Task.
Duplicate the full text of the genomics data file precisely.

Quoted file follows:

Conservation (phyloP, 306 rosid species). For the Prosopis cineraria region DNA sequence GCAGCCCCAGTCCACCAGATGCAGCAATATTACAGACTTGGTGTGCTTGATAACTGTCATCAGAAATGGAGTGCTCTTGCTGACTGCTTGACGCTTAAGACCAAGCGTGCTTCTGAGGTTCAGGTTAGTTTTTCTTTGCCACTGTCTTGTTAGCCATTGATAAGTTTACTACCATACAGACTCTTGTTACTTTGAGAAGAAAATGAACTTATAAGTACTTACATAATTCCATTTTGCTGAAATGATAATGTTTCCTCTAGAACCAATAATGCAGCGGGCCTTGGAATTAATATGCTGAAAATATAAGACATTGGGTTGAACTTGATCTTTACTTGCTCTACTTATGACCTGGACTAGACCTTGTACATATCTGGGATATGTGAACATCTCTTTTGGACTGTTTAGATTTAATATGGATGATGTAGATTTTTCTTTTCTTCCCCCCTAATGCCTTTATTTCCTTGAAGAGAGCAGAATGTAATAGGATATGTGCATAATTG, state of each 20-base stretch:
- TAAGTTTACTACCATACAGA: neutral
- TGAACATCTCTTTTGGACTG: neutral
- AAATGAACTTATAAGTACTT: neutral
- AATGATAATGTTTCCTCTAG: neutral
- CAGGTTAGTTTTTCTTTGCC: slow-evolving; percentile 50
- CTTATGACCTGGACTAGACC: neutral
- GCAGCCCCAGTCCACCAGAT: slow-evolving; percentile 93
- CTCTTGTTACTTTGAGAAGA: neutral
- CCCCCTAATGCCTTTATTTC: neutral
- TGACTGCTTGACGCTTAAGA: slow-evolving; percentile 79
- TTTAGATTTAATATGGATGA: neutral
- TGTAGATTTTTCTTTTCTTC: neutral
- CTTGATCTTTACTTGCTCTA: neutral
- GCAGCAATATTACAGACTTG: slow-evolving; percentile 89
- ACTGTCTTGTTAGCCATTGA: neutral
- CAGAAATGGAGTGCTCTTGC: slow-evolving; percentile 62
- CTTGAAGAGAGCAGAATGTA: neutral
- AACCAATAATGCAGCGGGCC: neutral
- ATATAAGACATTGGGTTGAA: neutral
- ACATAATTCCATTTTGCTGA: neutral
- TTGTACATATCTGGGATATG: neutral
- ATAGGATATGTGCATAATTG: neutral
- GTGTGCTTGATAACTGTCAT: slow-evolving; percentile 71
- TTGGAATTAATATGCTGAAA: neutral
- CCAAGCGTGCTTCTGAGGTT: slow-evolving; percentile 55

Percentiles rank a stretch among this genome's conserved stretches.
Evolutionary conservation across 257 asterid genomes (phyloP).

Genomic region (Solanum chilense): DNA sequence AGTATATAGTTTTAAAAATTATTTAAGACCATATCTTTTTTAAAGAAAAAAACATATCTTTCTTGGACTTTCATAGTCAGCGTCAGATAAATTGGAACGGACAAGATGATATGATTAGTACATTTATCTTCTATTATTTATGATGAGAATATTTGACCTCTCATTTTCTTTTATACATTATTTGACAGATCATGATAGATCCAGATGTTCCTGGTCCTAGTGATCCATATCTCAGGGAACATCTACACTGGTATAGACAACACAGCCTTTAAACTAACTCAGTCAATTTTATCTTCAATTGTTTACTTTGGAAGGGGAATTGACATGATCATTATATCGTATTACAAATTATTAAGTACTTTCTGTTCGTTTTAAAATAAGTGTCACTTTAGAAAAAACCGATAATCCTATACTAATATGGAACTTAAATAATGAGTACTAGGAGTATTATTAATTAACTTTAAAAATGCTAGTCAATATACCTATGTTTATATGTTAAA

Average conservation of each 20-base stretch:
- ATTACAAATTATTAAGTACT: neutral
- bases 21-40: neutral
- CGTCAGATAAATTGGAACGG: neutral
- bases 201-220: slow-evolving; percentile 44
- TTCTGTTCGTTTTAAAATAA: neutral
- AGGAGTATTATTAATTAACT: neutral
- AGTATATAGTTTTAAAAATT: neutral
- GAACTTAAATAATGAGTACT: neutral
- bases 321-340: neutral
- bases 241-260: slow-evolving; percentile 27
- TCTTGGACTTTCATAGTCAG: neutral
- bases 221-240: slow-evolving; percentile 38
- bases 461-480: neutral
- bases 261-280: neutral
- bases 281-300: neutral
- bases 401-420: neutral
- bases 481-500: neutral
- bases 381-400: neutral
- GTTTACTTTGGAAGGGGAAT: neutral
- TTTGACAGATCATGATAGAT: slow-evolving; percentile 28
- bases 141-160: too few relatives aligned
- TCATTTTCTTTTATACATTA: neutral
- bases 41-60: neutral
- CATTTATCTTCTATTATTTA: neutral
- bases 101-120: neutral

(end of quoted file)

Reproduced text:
Conservation (phyloP, 306 rosid species). For the Prosopis cineraria region DNA sequence GCAGCCCCAGTCCACCAGATGCAGCAATATTACAGACTTGGTGTGCTTGATAACTGTCATCAGAAATGGAGTGCTCTTGCTGACTGCTTGACGCTTAAGACCAAGCGTGCTTCTGAGGTTCAGGTTAGTTTTTCTTTGCCACTGTCTTGTTAGCCATTGATAAGTTTACTACCATACAGACTCTTGTTACTTTGAGAAGAAAATGAACTTATAAGTACTTACATAATTCCATTTTGCTGAAATGATAATGTTTCCTCTAGAACCAATAATGCAGCGGGCCTTGGAATTAATATGCTGAAAATATAAGACATTGGGTTGAACTTGATCTTTACTTGCTCTACTTATGACCTGGACTAGACCTTGTACATATCTGGGATATGTGAACATCTCTTTTGGACTGTTTAGATTTAATATGGATGATGTAGATTTTTCTTTTCTTCCCCCCTAATGCCTTTATTTCCTTGAAGAGAGCAGAATGTAATAGGATATGTGCATAATTG, state of each 20-base stretch:
- TAAGTTTACTACCATACAGA: neutral
- TGAACATCTCTTTTGGACTG: neutral
- AAATGAACTTATAAGTACTT: neutral
- AATGATAATGTTTCCTCTAG: neutral
- CAGGTTAGTTTTTCTTTGCC: slow-evolving; percentile 50
- CTTATGACCTGGACTAGACC: neutral
- GCAGCCCCAGTCCACCAGAT: slow-evolving; percentile 93
- CTCTTGTTACTTTGAGAAGA: neutral
- CCCCCTAATGCCTTTATTTC: neutral
- TGACTGCTTGACGCTTAAGA: slow-evolving; percentile 79
- TTTAGATTTAATATGGATGA: neutral
- TGTAGATTTTTCTTTTCTTC: neutral
- CTTGATCTTTACTTGCTCTA: neutral
- GCAGCAATATTACAGACTTG: slow-evolving; percentile 89
- ACTGTCTTGTTAGCCATTGA: neutral
- CAGAAATGGAGTGCTCTTGC: slow-evolving; percentile 62
- CTTGAAGAGAGCAGAATGTA: neutral
- AACCAATAATGCAGCGGGCC: neutral
- ATATAAGACATTGGGTTGAA: neutral
- ACATAATTCCATTTTGCTGA: neutral
- TTGTACATATCTGGGATATG: neutral
- ATAGGATATGTGCATAATTG: neutral
- GTGTGCTTGATAACTGTCAT: slow-evolving; percentile 71
- TTGGAATTAATATGCTGAAA: neutral
- CCAAGCGTGCTTCTGAGGTT: slow-evolving; percentile 55

Percentiles rank a stretch among this genome's conserved stretches.
Evolutionary conservation across 257 asterid genomes (phyloP).

Genomic region (Solanum chilense): DNA sequence AGTATATAGTTTTAAAAATTATTTAAGACCATATCTTTTTTAAAGAAAAAAACATATCTTTCTTGGACTTTCATAGTCAGCGTCAGATAAATTGGAACGGACAAGATGATATGATTAGTACATTTATCTTCTATTATTTATGATGAGAATATTTGACCTCTCATTTTCTTTTATACATTATTTGACAGATCATGATAGATCCAGATGTTCCTGGTCCTAGTGATCCATATCTCAGGGAACATCTACACTGGTATAGACAACACAGCCTTTAAACTAACTCAGTCAATTTTATCTTCAATTGTTTACTTTGGAAGGGGAATTGACATGATCATTATATCGTATTACAAATTATTAAGTACTTTCTGTTCGTTTTAAAATAAGTGTCACTTTAGAAAAAACCGATAATCCTATACTAATATGGAACTTAAATAATGAGTACTAGGAGTATTATTAATTAACTTTAAAAATGCTAGTCAATATACCTATGTTTATATGTTAAA

Average conservation of each 20-base stretch:
- ATTACAAATTATTAAGTACT: neutral
- bases 21-40: neutral
- CGTCAGATAAATTGGAACGG: neutral
- bases 201-220: slow-evolving; percentile 44
- TTCTGTTCGTTTTAAAATAA: neutral
- AGGAGTATTATTAATTAACT: neutral
- AGTATATAGTTTTAAAAATT: neutral
- GAACTTAAATAATGAGTACT: neutral
- bases 321-340: neutral
- bases 241-260: slow-evolving; percentile 27
- TCTTGGACTTTCATAGTCAG: neutral
- bases 221-240: slow-evolving; percentile 38
- bases 461-480: neutral
- bases 261-280: neutral
- bases 281-300: neutral
- bases 401-420: neutral
- bases 481-500: neutral
- bases 381-400: neutral
- GTTTACTTTGGAAGGGGAAT: neutral
- TTTGACAGATCATGATAGAT: slow-evolving; percentile 28
- bases 141-160: too few relatives aligned
- TCATTTTCTTTTATACATTA: neutral
- bases 41-60: neutral
- CATTTATCTTCTATTATTTA: neutral
- bases 101-120: neutral